Photo Credit: Jewish Press

The month of Kislev has rolled around again, which means that most people are starting to think about Chanukah. It is usually correct to assume that the holiday of the month should teach us the lessons we need to ingrain during this period of time. While this concept may be difficult when it comes to Chanukah (as the holiday straddles two months), let’s see if we can’t pull out a meaningful Kislev-related Chanukah lesson which can help us come closer to Hashem. Come; we have a way to go.

Chanukah is a difficult holiday to understand. We all know the story of the fierce war the Chashmonaim waged against the Syrian-Greeks in order to protect the Jewish way of life. We all know that following immense victories against all odds, the rededicated Temple menorah burned miraculously for eight days. But the part that is strange is the fact that we make such a big deal over the miracle of the flame. Granted, it was a supernatural feat beyond the capabilities of anyone other than Hashem. But aren’t we Jews already accustomed to miracles?


We saw the 10 plagues decimate Egypt. We saw the Red Sea part. We saw the heavens open up at Mt. Sinai and reveal the Creator Himself. We traveled with the Clouds of Glory, ate the mon, and watched the walls of Jericho fall at the sound of the shofar. We saw the sun and moon stand still at Givon and Ayalon. We saw ten daily miracles in the Beis Hamikdash. So why are we making a holiday over the fact that the flame did not burn out? What is so special about this relatively minor miracle?

In order to address this question, let’s take a detour and ask another question. Where has G-d gone? Now, before you stone me for my heretical question, let me explain. It is impossible to lose omnipotence. A human can gain power and lose power. But if one is all-powerful then it is absolutely impossible to lose any of that power. This is because weakening is something that only occurs as a result of some sort of deficiency. So where has G-d been for the past 2,000 years? We have the unbroken transmission from our fathers that G-d indeed made all the above miracles and many more. We saw His omnipotence and we therefore know that He still is omnipotent. So if He can’t get old then why haven’t we seen any open miracles since the story of Chanukah? Does Hashem no longer care for His people?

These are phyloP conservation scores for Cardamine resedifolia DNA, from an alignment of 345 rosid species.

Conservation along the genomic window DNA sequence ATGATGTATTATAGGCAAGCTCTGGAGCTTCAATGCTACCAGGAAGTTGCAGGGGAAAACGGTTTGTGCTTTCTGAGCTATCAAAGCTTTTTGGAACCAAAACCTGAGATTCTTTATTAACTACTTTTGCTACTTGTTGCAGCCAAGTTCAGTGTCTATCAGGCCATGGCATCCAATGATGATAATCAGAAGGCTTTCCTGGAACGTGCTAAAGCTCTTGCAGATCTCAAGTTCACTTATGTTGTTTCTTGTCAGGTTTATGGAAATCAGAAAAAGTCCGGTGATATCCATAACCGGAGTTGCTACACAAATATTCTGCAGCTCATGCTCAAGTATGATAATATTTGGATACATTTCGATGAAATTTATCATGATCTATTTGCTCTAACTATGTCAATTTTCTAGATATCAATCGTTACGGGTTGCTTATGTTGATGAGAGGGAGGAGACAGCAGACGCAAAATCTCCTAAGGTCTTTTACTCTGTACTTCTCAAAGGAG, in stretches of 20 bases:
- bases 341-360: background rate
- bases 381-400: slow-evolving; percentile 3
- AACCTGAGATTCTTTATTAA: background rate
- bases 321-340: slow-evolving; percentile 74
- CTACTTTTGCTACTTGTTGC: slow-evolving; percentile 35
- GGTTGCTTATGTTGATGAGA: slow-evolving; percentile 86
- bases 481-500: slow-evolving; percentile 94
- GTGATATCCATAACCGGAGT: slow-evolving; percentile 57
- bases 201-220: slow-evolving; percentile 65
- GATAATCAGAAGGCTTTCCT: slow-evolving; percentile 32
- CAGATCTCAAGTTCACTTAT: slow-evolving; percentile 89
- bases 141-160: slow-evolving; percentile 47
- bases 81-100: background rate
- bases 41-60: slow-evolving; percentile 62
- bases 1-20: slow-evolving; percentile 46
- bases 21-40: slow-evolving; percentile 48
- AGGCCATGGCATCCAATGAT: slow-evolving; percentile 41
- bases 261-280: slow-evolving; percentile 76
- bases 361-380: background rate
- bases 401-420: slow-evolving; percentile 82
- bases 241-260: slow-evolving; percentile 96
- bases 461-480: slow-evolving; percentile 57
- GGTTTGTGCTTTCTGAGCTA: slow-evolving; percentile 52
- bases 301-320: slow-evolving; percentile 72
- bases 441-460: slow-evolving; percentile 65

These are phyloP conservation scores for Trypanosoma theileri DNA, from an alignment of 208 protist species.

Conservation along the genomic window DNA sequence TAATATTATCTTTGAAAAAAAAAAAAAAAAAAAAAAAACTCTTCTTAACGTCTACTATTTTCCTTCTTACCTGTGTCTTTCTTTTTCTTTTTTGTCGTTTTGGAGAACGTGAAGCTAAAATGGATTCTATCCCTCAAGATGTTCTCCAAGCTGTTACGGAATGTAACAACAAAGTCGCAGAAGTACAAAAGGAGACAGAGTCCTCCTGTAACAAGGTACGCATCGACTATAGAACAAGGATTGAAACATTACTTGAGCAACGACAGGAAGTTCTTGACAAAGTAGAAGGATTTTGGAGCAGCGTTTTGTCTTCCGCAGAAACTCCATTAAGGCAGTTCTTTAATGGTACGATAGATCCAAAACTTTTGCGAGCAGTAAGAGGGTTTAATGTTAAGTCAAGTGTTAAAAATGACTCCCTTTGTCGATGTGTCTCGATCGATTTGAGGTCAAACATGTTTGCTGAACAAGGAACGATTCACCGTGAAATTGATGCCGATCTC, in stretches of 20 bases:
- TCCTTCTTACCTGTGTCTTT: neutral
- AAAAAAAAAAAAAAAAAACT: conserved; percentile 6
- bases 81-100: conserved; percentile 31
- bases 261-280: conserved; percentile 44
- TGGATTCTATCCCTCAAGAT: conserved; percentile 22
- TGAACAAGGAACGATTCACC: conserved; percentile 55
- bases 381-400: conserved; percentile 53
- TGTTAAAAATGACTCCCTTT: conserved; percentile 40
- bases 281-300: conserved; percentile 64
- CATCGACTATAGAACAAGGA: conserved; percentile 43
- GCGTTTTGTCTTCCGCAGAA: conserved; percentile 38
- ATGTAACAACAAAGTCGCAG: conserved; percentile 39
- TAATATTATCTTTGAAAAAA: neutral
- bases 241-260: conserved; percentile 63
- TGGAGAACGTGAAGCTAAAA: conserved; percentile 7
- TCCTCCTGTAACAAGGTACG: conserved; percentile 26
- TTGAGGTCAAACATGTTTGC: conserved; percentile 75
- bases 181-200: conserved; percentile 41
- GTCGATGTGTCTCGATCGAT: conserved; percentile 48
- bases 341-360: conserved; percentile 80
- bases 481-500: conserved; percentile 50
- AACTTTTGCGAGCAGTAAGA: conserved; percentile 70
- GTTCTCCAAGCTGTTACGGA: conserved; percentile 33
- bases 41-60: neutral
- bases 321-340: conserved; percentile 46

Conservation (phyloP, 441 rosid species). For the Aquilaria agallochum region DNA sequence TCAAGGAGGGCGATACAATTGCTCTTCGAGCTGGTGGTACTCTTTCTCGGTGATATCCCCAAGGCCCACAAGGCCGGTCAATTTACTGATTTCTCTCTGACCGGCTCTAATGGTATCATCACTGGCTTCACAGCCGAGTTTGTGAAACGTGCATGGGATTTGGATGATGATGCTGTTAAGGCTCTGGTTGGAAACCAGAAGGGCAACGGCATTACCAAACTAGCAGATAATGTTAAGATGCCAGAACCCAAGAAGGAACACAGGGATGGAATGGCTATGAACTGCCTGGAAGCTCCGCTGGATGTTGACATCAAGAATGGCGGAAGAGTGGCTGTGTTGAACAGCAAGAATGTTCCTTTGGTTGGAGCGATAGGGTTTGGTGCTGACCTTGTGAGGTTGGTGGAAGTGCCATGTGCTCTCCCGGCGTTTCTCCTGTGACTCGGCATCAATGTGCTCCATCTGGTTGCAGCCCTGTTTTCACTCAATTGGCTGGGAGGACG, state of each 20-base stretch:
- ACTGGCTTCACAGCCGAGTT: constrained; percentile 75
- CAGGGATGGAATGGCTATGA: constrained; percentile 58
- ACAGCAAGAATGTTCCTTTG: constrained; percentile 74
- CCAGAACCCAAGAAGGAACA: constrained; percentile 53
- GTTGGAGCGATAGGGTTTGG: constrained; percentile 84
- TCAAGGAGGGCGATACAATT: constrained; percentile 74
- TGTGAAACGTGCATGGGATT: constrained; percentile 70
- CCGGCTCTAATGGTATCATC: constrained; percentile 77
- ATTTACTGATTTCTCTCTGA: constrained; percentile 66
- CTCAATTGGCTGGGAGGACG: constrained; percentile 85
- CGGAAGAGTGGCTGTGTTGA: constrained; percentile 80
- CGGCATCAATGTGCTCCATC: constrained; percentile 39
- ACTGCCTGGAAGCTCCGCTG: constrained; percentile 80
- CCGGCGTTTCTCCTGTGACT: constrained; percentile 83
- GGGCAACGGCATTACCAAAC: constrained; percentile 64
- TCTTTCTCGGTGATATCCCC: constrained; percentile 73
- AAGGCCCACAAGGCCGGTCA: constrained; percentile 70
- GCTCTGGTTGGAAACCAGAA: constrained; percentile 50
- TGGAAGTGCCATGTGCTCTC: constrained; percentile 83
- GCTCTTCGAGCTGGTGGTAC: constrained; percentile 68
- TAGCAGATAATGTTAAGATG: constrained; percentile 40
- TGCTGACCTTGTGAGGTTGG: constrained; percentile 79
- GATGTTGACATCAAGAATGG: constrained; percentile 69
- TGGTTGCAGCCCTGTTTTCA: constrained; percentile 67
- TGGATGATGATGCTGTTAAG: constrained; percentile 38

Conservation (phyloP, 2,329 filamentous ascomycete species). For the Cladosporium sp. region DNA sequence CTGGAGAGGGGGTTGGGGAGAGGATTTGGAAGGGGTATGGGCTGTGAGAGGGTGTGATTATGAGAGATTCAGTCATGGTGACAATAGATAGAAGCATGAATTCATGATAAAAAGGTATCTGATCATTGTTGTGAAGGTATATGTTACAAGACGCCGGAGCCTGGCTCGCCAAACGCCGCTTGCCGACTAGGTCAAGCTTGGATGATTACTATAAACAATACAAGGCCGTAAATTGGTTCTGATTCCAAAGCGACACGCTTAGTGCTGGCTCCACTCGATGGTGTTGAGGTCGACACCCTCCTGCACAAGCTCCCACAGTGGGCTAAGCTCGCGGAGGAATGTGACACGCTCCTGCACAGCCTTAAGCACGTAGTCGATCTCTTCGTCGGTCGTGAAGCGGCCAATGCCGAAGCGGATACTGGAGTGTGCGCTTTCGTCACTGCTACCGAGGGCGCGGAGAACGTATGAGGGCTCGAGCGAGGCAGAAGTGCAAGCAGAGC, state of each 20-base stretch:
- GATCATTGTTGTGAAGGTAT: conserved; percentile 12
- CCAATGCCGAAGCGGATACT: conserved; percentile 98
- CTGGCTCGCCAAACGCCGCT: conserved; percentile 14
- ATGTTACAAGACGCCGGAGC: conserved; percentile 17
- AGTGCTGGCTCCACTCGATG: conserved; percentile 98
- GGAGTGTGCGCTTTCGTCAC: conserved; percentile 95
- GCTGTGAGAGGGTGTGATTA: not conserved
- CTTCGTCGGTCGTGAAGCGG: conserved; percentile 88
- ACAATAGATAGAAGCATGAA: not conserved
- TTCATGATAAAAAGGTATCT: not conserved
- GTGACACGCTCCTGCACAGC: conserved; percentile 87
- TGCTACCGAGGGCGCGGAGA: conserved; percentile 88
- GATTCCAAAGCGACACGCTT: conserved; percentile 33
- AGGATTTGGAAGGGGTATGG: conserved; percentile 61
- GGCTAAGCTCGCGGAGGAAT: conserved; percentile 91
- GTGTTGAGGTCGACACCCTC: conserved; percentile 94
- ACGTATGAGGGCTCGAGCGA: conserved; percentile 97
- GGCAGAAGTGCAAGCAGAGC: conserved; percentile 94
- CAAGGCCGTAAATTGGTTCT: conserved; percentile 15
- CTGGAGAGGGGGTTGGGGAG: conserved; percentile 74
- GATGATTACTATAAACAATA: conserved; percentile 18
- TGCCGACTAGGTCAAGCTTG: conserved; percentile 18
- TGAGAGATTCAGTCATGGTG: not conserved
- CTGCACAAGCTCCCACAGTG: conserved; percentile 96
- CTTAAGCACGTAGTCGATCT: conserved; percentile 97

This question can be answered by gaining an understanding of the eras and phases we went through as a nation. We used to be a nation of prophets. The Jewish People were on a very high level. We were learned in the ways of holiness and were able to access the world of spirituality. However, Hashem always wants us to be challenged in this world, so the same ability to reach prophecy came along with the yetzer hara for idolatry. Great and holy people succumbed to a temptation we can’t even begin to understand – the desire to bow to idols.

Time went on and our level sank. The Sages saw that we could no longer stand up to the urge for idolatry so they prayed for that craving to be taken from us. They were successful, but the price we payed was that we no longer would be able to see Hashem with a clear revelation. No longer would the world of spirituality be readily accessible to us. The world which presented the urge to serve idols would be distanced, at the expense of prophecy and open miracles.